Case study 2: Indigenous fire management in northern Australia project
Warddeken Manwurrk ranger controlling a fire break on the West Arnhem Plateau. (Peter Eve, Monsoon Photographic Studio)
Traditional fire management practices, using strategic savanna fire management activities, have the potential to protect the savanna landscapes of northern Australia from wildfires that cause significant regional biodiversity loss. They also offer a chance to reduce emissions of accountable greenhouse gases.
By involving Indigenous groups in these activities, traditional fire management can have significant benefits for Indigenous livelihoods and economic development. Potentially they offer a pathway into emerging carbon markets and create enterprise opportunities whilst supporting ongoing land management activities.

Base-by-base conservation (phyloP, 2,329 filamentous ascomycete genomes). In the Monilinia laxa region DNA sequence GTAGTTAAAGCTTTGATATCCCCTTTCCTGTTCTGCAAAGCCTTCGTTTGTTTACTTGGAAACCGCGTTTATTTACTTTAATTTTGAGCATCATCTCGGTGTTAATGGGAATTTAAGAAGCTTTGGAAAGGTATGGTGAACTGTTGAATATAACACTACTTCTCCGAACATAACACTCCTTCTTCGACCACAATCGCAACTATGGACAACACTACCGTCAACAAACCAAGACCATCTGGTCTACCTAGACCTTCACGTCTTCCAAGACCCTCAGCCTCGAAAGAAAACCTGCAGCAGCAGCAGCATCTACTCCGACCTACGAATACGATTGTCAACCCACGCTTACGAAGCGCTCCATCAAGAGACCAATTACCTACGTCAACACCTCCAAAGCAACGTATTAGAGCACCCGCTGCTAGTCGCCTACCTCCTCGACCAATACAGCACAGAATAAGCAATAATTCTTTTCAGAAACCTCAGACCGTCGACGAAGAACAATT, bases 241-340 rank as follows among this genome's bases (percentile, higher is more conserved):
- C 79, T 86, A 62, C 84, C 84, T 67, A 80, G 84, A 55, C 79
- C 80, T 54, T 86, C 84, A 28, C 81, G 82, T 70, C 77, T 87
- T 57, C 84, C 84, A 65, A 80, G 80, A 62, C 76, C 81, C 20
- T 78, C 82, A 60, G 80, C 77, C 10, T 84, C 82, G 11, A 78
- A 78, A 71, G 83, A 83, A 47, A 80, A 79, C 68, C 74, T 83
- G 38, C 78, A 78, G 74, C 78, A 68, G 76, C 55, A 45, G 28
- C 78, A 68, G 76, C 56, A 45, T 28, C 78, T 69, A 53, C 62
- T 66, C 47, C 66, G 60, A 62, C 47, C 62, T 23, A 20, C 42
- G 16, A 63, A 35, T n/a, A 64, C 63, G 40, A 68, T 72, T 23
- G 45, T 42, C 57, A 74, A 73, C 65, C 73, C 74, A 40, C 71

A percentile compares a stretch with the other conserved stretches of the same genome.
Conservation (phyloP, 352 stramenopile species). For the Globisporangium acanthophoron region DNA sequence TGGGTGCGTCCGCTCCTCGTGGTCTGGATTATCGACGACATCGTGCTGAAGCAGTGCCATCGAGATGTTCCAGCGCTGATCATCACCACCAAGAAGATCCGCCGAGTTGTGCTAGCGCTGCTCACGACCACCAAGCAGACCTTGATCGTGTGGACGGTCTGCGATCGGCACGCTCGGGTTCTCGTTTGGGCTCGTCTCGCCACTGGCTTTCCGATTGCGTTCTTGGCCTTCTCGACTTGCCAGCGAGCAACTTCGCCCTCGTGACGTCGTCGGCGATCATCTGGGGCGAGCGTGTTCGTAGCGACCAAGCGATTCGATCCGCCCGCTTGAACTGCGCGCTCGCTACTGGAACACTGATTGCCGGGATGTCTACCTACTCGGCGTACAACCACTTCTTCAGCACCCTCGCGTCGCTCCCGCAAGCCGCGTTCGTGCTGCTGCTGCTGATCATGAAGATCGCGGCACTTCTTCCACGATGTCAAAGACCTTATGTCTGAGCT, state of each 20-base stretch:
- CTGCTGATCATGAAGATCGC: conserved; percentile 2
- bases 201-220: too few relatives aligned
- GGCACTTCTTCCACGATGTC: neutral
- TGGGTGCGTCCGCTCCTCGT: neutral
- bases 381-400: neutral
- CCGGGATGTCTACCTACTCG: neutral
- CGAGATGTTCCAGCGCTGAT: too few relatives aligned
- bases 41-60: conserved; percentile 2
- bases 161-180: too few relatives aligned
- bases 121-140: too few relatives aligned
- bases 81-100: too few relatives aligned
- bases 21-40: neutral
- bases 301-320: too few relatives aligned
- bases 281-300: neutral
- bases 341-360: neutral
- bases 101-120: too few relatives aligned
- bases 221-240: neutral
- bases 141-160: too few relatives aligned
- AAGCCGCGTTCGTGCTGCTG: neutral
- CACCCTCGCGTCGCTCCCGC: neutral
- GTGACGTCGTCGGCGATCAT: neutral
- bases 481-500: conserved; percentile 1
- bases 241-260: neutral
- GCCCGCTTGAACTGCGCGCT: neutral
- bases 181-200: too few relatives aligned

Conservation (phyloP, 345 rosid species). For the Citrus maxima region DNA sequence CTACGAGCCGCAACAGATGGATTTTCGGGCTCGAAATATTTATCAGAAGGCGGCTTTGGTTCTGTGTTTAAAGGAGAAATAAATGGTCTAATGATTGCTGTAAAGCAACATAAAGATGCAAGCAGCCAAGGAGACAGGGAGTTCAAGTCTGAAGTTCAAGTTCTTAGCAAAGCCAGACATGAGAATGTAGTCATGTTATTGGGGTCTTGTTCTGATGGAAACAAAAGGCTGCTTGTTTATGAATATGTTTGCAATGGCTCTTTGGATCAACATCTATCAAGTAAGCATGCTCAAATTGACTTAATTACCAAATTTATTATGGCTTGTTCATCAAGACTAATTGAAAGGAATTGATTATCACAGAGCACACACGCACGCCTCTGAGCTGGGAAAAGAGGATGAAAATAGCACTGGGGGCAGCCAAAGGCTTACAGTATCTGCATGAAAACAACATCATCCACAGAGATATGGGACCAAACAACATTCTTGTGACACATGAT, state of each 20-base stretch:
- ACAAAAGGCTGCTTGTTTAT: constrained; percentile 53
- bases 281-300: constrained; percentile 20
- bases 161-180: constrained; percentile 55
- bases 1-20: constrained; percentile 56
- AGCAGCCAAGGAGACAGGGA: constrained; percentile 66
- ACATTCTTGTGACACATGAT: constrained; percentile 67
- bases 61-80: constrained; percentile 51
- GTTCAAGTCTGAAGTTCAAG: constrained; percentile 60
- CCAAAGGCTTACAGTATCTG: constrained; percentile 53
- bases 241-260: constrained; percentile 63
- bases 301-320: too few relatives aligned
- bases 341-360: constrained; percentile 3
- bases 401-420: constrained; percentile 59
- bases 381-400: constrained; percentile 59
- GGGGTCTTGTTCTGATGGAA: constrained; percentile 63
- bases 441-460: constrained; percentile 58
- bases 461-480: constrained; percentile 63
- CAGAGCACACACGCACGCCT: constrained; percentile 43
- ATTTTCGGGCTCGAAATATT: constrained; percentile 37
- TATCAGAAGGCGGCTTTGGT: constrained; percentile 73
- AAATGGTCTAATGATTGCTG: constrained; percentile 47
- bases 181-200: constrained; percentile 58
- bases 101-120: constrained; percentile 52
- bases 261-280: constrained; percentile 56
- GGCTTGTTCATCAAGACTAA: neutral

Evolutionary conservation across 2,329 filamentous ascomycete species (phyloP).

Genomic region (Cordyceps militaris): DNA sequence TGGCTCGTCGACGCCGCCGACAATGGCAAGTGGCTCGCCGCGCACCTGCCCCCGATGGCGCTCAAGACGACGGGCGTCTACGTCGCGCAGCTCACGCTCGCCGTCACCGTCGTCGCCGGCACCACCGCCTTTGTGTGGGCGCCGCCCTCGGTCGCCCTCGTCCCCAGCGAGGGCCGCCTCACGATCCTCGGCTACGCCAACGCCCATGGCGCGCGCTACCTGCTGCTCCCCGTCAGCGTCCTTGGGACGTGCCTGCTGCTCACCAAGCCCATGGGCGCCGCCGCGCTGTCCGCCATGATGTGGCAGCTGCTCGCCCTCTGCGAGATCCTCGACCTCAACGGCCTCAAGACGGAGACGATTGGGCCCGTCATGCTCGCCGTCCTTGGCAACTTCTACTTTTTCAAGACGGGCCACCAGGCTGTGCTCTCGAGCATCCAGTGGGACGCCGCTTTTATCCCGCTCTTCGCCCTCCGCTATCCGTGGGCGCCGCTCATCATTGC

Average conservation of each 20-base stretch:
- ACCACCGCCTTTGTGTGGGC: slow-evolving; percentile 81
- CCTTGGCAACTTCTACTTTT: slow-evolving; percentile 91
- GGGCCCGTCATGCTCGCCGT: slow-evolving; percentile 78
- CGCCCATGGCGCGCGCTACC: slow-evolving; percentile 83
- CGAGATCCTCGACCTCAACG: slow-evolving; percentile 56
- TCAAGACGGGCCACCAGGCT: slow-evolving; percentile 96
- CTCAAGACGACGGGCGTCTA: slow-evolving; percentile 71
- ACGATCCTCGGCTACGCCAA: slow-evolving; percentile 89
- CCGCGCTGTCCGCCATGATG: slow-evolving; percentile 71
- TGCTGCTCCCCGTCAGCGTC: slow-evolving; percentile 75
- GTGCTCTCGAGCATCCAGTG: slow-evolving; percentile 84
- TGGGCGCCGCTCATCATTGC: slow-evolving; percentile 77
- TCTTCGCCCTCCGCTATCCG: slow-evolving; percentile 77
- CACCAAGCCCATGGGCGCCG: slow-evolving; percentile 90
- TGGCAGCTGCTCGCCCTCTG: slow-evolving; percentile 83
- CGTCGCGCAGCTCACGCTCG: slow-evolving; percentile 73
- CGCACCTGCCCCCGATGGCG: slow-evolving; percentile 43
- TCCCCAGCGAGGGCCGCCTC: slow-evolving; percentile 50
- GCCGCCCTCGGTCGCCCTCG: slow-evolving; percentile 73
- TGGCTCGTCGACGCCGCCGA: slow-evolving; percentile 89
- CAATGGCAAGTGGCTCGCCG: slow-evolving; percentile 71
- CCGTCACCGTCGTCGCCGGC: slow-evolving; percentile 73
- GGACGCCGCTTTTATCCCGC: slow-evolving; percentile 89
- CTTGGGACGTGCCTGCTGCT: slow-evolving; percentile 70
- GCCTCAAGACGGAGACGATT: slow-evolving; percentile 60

For this reason, the Indigenous Fire Management in Northern Australia Project is expanding the use of traditional fire management to reduce the number of intense wildfires in four project areas: north Kimberley, Central Arnhem Land, Gulf and Cape York. The projects are now set to cover over 100 000 square kilometres of biodiversity-rich but wildfire-prone savanna landscapes.
In addition to producing these important outcomes for the environment, as part of the project research will be carried out on savanna emissions and capacity building to help to determine actual emission outcomes from altered fire management practices. These projects build on the successful precedent set by the West Arnhem Land Fire Abatement Project.
Back to top